Comprehensive Health Services Inc. (CHSI), a Florida-based company that touts its experience with “immigrant shelter services” received the bulk of the contracts. According to GovTribe, the company was awarded three contracts worth up to about $65 million. The first contract awarded to CHSI through the vehicle kicked off in September 2017 and was for “emergency shelter operations.” It was worth at least $32.4 million. Later that month, the company was awarded a smaller $1.4 million contract for unspecified “emergency and other relief services.”

In February of this year, CHSI was awarded a contract through the vehicle worth $30.9 million to operate an “emergency shelter” in Homestead, Fla., with “500 UAC beds,” an acronym referring to “unaccompanied alien children.” That contract was modified last month to double the number of beds in the shelter. This presumably was the same shelter described in this article by the Miami Herald. Pictures obtained by the paper show the shelter includes large tents, a fenced in soccer field and crowded rows of beds.

RELATED: A look inside the operations of Immigration and Customs Enforcement

20 PHOTOS
A look inside the operations of Immigration and Customs Enforcement
See Gallery
A look inside the operations of Immigration and Customs Enforcement
U.S. Immigration and Customs Enforcement (ICE) Assistant Field Office Director Jorge Field (L), 53, arrests an Iranian immigrant in San Clemente, California, U.S., May 11, 2017. REUTERS/Lucy Nicholson SEARCH "NICHOLSON ARREST" FOR THIS STORY. SEARCH "WIDER IMAGE" FOR ALL STORIES.
U.S. Immigration and Customs Enforcement (ICE) Assistant Field Office Director Jorge Field, 53, arrests an Iranian immigrant in San Clemente, California, U.S., May 11, 2017. REUTERS/Lucy Nicholson SEARCH "NICHOLSON ARREST" FOR THIS STORY. SEARCH "WIDER IMAGE" FOR ALL STORIES.
U.S. Immigration and Customs Enforcement (ICE) Assistant Field Office Director Jorge Field (R), 53, arrests Mexican national Adalberto Magana-Gonzalez, 44, in San Clemente, California, U.S., May 11, 2017. REUTERS/Lucy Nicholson SEARCH "NICHOLSON ARREST" FOR THIS STORY. SEARCH "WIDER IMAGE" FOR ALL STORIES.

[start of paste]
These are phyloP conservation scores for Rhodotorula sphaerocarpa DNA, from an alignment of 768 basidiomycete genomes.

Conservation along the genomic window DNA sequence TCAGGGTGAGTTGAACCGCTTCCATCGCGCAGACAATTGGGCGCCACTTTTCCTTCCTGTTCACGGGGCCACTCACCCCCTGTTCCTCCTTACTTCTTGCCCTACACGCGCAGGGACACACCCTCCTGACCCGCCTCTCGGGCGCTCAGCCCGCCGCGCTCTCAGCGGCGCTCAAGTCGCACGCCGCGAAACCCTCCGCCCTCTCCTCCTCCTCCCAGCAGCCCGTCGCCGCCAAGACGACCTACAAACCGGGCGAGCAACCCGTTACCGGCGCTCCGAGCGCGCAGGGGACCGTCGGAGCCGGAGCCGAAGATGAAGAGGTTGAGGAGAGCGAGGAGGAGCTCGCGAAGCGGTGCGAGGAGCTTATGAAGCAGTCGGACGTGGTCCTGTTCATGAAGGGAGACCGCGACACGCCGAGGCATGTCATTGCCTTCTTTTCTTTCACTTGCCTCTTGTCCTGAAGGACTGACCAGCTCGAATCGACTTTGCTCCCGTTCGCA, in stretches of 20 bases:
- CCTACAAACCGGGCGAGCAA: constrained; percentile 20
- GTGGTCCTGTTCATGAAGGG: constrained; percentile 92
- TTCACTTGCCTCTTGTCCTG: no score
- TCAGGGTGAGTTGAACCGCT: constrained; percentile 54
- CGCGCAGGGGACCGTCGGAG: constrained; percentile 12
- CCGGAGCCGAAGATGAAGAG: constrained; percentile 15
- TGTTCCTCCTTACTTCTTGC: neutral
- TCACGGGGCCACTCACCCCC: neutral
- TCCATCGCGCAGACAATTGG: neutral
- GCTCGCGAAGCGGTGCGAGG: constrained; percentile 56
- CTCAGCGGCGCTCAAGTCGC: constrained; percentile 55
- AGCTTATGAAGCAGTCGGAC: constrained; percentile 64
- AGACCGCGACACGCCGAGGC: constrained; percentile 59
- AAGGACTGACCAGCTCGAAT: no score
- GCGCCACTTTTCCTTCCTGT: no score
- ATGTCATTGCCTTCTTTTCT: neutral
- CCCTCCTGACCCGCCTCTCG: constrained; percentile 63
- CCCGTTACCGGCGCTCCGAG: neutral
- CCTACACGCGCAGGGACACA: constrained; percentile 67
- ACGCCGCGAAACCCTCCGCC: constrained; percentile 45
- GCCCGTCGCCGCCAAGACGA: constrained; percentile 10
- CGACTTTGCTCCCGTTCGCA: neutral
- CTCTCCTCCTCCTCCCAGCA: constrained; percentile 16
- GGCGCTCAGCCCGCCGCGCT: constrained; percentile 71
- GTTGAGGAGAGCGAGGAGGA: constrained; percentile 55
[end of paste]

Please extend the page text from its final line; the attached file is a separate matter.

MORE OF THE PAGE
U.S. Immigration and Customs Enforcement (ICE) officers conduct a targeted enforcement operation in Atlanta, Georgia, U.S. on February 9, 2017. Picture taken on February 9, 2017. Courtesy Bryan Cox/U.S. Immigration and Customs Enforcement via REUTERS ATTENTION EDITORS - THIS IMAGE WAS PROVIDED BY A THIRD PARTY. EDITORIAL USE ONLY.
U.S. Immigration and Customs Enforcement (ICE) officers detain a suspect as they conduct a targeted enforcement operation in Los Angeles, California, U.S. on February 7, 2017. Picture taken on February 7, 2017. Courtesy Charles Reed/U.S. Immigration and Customs Enforcement via REUTERS ATTENTION EDITORS - THIS IMAGE WAS PROVIDED BY A THIRD PARTY. EDITORIAL USE ONLY.
A U.S. Customs and Border Protection officer helps out a few boys who are trying to make phone calls as they are joined by hundreds of mostly Central American immigrant children that are being processed and held at the U.S. Customs and Border Protection (CBP) Nogales Placement Center in Nogales, Arizona June 18, 2014. CBP provided media tours Wednesday of two locations in Brownsville, Texas, and Nogales, that have been central to processing the more than 47,000 unaccompanied children who have entered the country illegally since October 1, 2013. REUTERS/Ross D. Franklin/Pool (UNITED STATES - Tags: CRIME LAW POLITICS)
Migrants, consisting of mostly women and children, disembark from a U.S. Immigration and Customs Enforcement (ICE) bus at a Greyhound bus station in Phoenix, Arizona May 29, 2014. Local media reported that ICE had been releasing migrants who pose no security risk at Greyhound bus stations in Tuscon and Phoenix due to a lack of manpower, and those released have to make their own way to their declared U.S. destinations and are required to report to a local ICE office within 15 days. REUTERS/Samantha Sais (UNITED STATES - Tags: POLITICS SOCIETY IMMIGRATION TPX IMAGES OF THE DAY)
NEW YORK, NY - APRIL 11: U.S. Immigration and Customs Enforcement (ICE), officers arrive to a Flatbush Gardens home in search of an undocumented immigrant on April 11, 2018 in the Brooklyn borough of New York City. New York is considered a 'sanctuary city' for undocumented immigrants, and ICE receives little or no cooperation from local law enforcement. ICE said that officers arrested 225 people for violation of immigration laws during the 6-day operation, the largest in New York City in recent years. (Photo by John Moore/Getty Images)
NEW YORK, NY - APRIL 11: An Immigration and Customs Enforcement (ICE), officer brings an undocumented immigrant into an ICE processing center on April 11, 2018 at the U.S. Federal Building in lower Manhattan, New York City. ICE detentions are especially controversial in New York, considered a 'sanctuary city' for undocumented immigrants, and ICE receives little or no cooperation from local law enforcement. ICE said that officers arrested 225 people for violation of immigration laws during the 6-day operation, the largest in New York City in recent years. (Photo by John Moore/Getty Images)